5. Conclusions

The study conducted shows BL as a teaching model that has been growing steadily to promote the development of knowledge and skills in higher education institutions [14], and that the pandemic has boosted its value. From the analysis and comparison of the results obtained from the literature, a series of conclusions about BL and its implementation can be drawn:
  • The existing health situation does not seem to have altered the results obtained for BL from before the pandemic.
  • The pandemic has accelerated the implementation of BL and has made it emerge as the future of universities for the globalization of teaching [40].
  • Although the sudden implementation of BL has revealed the challenges that may ensue (infrastructure, lack of training, and digital divide), its positive contributions have been put into evidence (both in academic terms and resource management efficiency).
  • BL can improve the quality of teaching and promote a more rational use of the technological and economic resources of universities [9] without jeopardizing academic work [41].
  • BL is postulated as the first option to enrich the experience and effectiveness of student learning in new educational environments [10].
  • The need to reach more students in the future while maintaining social experiences along the learning process makes BL the most viable option [16].
  • The training of university faculty in the use of technology and in new teaching methodologies is the basis for the successful implementation of BL.
  • Since BL is a broad concept, it is important to adopt a combination of technologies in or outside the classroom that best fits the needs of students and teachers.
  • Prior research shows that the style of the teacher, the backgrounds of the students, and the subject in which the academic experience is measured can condition the results obtained [10].
  • The efforts and the institutional will to implement this teaching model are necessary conditions for its correct development. BL is not about doing the same old things through a new medium [8].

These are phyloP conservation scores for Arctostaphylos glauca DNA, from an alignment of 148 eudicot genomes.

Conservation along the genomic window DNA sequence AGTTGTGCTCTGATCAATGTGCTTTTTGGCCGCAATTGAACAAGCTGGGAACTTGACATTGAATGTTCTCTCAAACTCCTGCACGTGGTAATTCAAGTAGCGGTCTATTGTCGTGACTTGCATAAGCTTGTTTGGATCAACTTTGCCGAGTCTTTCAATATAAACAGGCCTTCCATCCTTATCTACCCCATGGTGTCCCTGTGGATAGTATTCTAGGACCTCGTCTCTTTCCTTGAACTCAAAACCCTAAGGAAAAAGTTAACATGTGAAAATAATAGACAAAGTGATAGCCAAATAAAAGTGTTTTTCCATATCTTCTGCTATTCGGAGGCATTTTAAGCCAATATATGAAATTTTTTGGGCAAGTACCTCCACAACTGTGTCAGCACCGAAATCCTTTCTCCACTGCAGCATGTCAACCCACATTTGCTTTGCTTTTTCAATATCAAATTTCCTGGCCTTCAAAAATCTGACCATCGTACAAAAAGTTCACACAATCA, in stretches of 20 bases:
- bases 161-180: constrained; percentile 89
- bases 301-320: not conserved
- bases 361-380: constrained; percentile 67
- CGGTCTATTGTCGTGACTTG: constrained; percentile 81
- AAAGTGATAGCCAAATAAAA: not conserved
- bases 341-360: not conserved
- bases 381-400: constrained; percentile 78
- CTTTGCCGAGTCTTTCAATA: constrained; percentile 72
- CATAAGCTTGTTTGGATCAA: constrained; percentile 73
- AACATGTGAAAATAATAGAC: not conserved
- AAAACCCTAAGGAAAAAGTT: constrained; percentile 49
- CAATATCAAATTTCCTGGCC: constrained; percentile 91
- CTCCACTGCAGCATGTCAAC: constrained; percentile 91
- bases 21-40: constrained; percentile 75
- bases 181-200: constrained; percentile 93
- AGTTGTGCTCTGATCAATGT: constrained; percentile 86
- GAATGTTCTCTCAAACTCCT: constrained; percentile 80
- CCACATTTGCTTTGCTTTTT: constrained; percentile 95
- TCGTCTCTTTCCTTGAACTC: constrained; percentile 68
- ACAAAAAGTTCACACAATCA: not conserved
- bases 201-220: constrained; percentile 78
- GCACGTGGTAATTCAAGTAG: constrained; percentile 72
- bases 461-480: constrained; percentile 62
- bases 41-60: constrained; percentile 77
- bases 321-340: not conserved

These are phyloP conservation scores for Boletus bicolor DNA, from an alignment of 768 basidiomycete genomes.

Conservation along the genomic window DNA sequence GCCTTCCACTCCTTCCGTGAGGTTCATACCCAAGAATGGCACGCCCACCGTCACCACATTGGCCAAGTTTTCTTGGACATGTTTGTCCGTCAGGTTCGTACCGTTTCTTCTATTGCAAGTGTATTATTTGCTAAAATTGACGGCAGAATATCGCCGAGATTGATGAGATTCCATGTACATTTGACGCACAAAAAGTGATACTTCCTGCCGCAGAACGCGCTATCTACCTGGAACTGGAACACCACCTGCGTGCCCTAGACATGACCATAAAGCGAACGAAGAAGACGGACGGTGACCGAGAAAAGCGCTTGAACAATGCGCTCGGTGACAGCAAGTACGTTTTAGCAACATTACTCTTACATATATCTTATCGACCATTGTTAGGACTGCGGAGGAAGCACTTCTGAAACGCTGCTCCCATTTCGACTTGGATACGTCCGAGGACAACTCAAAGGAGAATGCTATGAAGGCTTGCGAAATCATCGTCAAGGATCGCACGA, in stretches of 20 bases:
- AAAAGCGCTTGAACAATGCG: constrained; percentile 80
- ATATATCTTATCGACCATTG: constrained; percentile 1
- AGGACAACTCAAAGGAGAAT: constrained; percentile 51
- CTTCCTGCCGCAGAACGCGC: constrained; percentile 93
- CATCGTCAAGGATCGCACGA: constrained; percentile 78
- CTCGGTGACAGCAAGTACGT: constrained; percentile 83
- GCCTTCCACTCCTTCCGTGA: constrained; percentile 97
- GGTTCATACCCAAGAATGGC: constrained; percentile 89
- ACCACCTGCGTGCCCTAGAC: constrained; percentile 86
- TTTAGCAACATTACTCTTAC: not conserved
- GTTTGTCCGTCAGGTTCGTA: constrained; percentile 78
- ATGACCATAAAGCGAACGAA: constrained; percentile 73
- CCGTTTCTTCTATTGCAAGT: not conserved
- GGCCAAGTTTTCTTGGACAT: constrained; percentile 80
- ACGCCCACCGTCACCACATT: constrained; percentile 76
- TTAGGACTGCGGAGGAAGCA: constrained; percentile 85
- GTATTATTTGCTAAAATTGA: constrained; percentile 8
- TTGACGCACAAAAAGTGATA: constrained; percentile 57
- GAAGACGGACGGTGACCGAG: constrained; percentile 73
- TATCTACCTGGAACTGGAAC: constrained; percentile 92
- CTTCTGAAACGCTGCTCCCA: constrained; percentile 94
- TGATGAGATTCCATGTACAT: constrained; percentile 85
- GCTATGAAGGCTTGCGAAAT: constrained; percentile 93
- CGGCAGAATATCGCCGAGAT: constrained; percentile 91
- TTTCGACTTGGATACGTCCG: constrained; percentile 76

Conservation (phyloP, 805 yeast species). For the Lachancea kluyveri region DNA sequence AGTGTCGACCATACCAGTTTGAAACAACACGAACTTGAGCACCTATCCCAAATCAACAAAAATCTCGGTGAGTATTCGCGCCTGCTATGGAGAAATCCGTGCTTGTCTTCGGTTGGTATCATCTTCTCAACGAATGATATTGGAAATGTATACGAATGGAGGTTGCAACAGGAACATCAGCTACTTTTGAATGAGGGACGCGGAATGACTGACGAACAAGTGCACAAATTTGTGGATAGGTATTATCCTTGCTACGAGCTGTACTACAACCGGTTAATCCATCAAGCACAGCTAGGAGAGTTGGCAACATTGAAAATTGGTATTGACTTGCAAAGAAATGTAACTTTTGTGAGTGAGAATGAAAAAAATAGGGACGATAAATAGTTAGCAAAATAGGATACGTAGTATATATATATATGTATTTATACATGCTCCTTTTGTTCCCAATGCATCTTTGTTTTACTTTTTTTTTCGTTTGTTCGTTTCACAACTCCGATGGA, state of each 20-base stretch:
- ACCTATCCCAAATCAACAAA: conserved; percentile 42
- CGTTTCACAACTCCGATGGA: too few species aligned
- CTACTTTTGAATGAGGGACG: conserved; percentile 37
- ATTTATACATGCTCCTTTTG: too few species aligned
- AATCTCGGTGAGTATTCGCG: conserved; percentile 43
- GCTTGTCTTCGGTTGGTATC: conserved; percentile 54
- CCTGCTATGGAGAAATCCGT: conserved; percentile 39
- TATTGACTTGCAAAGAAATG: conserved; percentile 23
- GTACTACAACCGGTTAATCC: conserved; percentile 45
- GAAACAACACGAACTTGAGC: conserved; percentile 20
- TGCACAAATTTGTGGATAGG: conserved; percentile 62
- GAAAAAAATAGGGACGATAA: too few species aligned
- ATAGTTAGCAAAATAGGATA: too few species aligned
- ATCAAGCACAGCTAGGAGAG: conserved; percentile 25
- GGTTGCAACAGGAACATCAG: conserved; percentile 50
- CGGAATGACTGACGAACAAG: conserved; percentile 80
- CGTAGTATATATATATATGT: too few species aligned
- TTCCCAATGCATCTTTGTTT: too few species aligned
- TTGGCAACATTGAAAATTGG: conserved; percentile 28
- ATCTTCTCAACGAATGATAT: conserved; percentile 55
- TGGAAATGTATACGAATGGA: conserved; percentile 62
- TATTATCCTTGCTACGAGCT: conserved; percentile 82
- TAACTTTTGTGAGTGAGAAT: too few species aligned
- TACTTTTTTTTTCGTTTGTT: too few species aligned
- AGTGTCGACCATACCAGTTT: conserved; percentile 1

In short, BL during COVID-19 developed in a complex situation, but in spite of this, BL has been able to extract the advantages of face-to-face and online teaching, demonstrating it to be a suitable teaching model and one that enhances the experience of students and teachers.

Author Contributions

Conceptualization, D.G. and S.B.-T.; resources, S.B.-T.; data curation, S.B.-T.; writing—original draft preparation, S.B.-T.; writing—review and editing, D.G.; visualization, D.G.; supervision, D.G.; project administration, D.G. All authors have read and agreed to the published version of the manuscript.


This research received no external funding.

Institutional Review Board Statement

Not applicable.

Informed Consent Statement

Not applicable.


This research has received the support of the Student Observatory of the Complutense University of Madrid, through Project POE 17-212.

Conflicts of Interest

The authors declare no conflict of interest.


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Figure 1. Sample of responses from the survey about the teaching modalities that will be used in the future for higher education.
Figure 1. Sample of responses from the survey about the teaching modalities that will be used in the future for higher education.
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Figure 2. The challenges in and the course of action for implementing blended learning based on the COVID-19 experience.
Figure 2. The challenges in and the course of action for implementing blended learning based on the COVID-19 experience.
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Table 1. Summary of the main results for each period analyzed.
Table 1. Summary of the main results for each period analyzed.
Pre COVID-19 PeriodCOVID-19 Period
Academic experienceStudent autonomyStudent autonomy[7,17,19]
Greater performanceGreater performance[14,18,19]
New teaching methodsNew teaching methods[7,25]
Technological experienceLack of technological knowledgeLack of technological knowledge[14,21]
Acquisition of digital skillsLoss of privacy[14,26]
Social experienceGreater communicationGreater communication[7,9,28]
Problems of accessibility and equalityFavorable for students with mobility problems [16,18]
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Batista-Toledo, S.; Gavilan, D. Implementation of Blended Learning during COVID-19. Encyclopedia 2022, 2, 1763-1772.

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Batista-Toledo S, Gavilan D. Implementation of Blended Learning during COVID-19. Encyclopedia. 2022; 2(4):1763-1772.

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Batista-Toledo, Santiago, and Diana Gavilan. 2022. "Implementation of Blended Learning during COVID-19" Encyclopedia 2, no. 4: 1763-1772.